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Discussion Starter #1
I know, I know. 30 grains! :)

Seriously, though, I understand the BIG differences, +P versus standard, 230 versus say 185.

But 230 loaded to 850 or 200 loaded to 900 ft/s are so close in weight velocity and energy, what is the difference? I'm thinking while the edge in terminal ballistics might go to the 230, it has to be a very slight edge.

Just curious. I'm trying out a Hornady 200 gr. 900 ft/s load from Hornady and Fiocchi, but haven't gotten them to the range yet. I kind of like a few extra ft/s velocity for my 4" barrel guns.

Would using the 200 gr. 900 ft/s load affect choice of spring weight at all?

Thanks.

John
 

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Your target will never notice the difference between the two. If you like them, I'd use them.

No need for any spring change.
 

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Discussion Starter #3
Thanks. I figured there wouldn't be much difference. Just variety is the spice of life, eh?
 

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Speer has a 230gr standard and a 200gr +P. From what I've read, the 230gr standard pressure load performs better on both penetration and expansion. Go figure.

I think it's not so much about which weight or velocity of projectile you use, but how that projectile was designed to perform and having it within the velocity window it was designed for.

No matter what you shoot out of your 1911, it's going to make a big hole in whatever it hits. The rest is just hair splitting.

Shoot what feels right for you and runs in your guns.
 

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Spring rate wont be an issue.
The difference between 230 and 200 grain bullets is this...the 200 grain slows down faster, even through the air, and especially through tissue.

Compare the downrange velocity of both of them...dont just look at muzzle velocity.
Just an approximate figure...but...if you start that 200 out at 900fps and the 230 at 850fps...by the 50 yard line they will be doing nearly the same fps. Its momentum. Hope this helps
 

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After shooting both of them loaded to major power factor for IPSC matches, I have found that the 200 gr bullet will give a snappier recoil backward where the 230 grainer tends to raise the muzzle more.
IMHO, you can get back on target quicker with the lighter bullet.

FWIW

dj
 

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Discussion Starter #7
I forgot more mass will retain more energy further out. This probably is splitting hairs. Maybe I'll just stick with the old tried and true 230 gr. Been doing it for 20 years, but figured maybe there was a good reason the 200 grain is getting marketed for defense.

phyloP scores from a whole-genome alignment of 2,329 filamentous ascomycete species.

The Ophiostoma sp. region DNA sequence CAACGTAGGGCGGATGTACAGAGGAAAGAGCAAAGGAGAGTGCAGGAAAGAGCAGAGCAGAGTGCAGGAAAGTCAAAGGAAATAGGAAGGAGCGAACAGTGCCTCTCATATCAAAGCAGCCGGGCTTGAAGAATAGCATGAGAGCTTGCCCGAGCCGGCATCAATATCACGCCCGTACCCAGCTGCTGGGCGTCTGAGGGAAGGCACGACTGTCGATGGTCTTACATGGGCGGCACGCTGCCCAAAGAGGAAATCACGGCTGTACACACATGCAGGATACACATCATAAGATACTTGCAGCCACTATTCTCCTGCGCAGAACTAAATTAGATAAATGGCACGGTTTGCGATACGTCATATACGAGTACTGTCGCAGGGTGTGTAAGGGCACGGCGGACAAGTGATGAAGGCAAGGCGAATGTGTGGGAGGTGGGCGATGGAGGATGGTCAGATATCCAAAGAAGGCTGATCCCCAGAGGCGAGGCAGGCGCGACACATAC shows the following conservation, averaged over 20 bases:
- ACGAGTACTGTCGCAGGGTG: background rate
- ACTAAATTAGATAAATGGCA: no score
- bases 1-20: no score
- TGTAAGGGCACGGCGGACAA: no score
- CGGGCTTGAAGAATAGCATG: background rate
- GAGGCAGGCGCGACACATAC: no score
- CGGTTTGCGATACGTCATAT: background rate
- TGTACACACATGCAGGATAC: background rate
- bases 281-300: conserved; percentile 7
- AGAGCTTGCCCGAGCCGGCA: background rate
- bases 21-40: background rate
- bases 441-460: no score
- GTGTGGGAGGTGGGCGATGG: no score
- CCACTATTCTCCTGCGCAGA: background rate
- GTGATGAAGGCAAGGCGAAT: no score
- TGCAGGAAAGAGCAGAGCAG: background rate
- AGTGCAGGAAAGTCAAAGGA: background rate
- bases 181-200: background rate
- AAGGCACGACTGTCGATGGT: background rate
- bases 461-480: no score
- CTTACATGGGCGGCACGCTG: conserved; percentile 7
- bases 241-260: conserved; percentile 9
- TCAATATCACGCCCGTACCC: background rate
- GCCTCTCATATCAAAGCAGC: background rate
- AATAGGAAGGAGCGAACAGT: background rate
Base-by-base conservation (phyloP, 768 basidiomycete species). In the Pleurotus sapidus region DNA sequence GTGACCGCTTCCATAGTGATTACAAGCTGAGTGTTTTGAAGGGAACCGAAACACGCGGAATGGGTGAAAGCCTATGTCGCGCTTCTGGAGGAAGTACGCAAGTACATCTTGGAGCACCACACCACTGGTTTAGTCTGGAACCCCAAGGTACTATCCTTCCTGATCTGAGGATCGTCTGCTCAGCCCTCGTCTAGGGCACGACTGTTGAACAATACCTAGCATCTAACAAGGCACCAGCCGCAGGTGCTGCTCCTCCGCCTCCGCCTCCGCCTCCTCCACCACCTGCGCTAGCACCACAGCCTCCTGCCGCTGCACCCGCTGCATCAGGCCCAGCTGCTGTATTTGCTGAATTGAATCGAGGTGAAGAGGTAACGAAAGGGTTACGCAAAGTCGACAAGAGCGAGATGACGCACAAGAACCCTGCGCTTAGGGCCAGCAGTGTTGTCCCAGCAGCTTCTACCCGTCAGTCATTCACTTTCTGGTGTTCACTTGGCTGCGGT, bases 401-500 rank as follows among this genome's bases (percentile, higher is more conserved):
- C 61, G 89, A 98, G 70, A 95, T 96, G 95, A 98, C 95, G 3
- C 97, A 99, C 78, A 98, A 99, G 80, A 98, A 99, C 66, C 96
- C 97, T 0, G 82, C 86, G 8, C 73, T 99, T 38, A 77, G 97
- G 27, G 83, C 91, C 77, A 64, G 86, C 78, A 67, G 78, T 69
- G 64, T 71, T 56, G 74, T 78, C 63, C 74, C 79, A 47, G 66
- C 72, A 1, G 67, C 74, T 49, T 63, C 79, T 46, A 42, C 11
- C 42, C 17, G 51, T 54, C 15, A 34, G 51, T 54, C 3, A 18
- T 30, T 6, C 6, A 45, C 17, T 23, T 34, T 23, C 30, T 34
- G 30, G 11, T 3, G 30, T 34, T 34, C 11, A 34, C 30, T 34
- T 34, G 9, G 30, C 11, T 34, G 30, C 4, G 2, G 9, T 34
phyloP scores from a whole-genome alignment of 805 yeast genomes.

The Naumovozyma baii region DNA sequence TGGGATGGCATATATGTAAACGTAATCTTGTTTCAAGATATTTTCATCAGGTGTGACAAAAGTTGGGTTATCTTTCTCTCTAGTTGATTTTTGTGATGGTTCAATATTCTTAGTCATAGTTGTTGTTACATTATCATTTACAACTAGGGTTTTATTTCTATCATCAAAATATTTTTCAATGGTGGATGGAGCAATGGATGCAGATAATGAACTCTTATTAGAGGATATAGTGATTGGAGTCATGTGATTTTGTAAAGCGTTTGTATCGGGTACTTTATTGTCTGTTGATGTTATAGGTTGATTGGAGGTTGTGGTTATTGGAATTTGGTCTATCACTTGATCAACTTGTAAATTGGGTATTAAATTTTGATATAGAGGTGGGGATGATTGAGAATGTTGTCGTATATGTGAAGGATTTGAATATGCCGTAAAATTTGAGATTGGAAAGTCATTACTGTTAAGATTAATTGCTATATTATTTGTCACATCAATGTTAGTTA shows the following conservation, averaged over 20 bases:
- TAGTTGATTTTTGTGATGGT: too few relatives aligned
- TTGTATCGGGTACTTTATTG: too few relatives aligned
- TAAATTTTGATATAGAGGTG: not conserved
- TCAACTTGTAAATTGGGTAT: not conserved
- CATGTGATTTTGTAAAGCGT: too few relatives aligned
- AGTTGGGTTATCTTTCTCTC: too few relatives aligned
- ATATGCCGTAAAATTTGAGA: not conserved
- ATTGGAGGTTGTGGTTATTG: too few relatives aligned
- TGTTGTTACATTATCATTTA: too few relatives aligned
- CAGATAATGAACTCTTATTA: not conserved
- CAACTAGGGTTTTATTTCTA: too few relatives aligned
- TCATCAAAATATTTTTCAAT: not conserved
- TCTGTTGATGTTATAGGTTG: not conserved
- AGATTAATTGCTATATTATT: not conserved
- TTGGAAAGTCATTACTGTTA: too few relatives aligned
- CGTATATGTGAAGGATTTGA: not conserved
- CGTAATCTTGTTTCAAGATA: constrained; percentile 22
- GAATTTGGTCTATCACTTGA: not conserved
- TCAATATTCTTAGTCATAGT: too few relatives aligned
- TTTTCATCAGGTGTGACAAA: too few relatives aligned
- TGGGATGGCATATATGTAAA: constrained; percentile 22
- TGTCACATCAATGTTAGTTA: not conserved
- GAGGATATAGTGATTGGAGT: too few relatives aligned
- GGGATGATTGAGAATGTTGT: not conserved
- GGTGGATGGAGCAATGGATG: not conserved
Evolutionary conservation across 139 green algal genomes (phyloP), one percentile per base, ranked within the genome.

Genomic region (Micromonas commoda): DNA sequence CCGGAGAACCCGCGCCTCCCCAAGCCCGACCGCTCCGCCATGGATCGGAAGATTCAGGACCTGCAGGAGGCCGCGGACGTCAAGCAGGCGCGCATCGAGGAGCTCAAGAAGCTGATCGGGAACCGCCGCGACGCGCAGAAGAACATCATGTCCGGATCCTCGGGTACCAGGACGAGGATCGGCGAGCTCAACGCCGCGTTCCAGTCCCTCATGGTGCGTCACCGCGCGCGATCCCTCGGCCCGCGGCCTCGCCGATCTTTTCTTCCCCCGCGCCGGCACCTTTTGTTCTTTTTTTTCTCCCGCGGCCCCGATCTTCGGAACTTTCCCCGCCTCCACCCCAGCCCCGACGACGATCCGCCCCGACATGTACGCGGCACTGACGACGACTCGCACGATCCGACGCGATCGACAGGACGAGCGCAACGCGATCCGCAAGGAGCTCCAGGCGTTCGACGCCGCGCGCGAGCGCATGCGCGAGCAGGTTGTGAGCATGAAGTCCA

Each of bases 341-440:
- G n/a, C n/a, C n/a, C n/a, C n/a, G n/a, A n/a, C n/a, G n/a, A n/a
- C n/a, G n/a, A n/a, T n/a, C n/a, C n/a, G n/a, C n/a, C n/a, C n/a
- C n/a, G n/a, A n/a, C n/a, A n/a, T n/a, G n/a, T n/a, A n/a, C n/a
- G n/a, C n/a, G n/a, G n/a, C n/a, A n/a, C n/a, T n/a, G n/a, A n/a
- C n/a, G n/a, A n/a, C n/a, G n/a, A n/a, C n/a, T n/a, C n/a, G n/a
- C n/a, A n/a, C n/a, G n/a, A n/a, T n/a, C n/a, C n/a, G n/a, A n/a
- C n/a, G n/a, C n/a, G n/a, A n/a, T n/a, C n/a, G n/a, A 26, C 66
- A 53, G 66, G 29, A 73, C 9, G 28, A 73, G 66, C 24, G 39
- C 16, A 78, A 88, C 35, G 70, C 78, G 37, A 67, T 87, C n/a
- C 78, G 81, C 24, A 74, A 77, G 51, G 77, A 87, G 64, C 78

"Marketed" probably being the operative word there.
 

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JohnCollins said:
I forgot more mass will retain more energy further out. This probably is splitting hairs.
It is splitting hairs, but its still good to know...you asked the difference and this was the best way I knew how to explain it.

A small difference...but a difference no matter how you slice it.:)

EDIT: Marketed IS the operative word IMO...fps sells...even if it does nothing at all for terminal performance.
 

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I have had 2 cases of Fiocchi 200gr 45acp on order since July...they are backordered over 150 cases of this round and over 500 cases backordered of the 230gr load....so I called Georgia Arms and have 500 rounds of the 200gr Gold Dots coming in at normal velocity NOT plus P stuff....and should be happy with that load for both practice and self defence....I like the snappier load of 200 or 185 over the 230s....methinks better ballistics also....
will let you know when it gets here....
 

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Discussion Starter #10
GilaJorge said:
I have had 2 cases of Fiocchi 200gr 45acp on order since July...they are backordered over 150 cases of this round and over 500 cases backordered of the 230gr load....so I called Georgia Arms and have 500 rounds of the 200gr Gold Dots coming in at normal velocity NOT plus P stuff....and should be happy with that load for both practice and self defence....I like the snappier load of 200 or 185 over the 230s....methinks better ballistics also....
will let you know when it gets here....
Please do post your thoughts here when you get your ammo. I honestly think looking at the numbers, the difference between these loads is probably splitting hairs, but I'm curious. I am going to shoot them side/side, as well.

I have 3 1911 pistols, and Gold Dots give me trouble with a couple of them occasionally. I'm looking into the XTPs because they seem to have the same (or nearly) reputation for feed reliability as the golden sabers.
 
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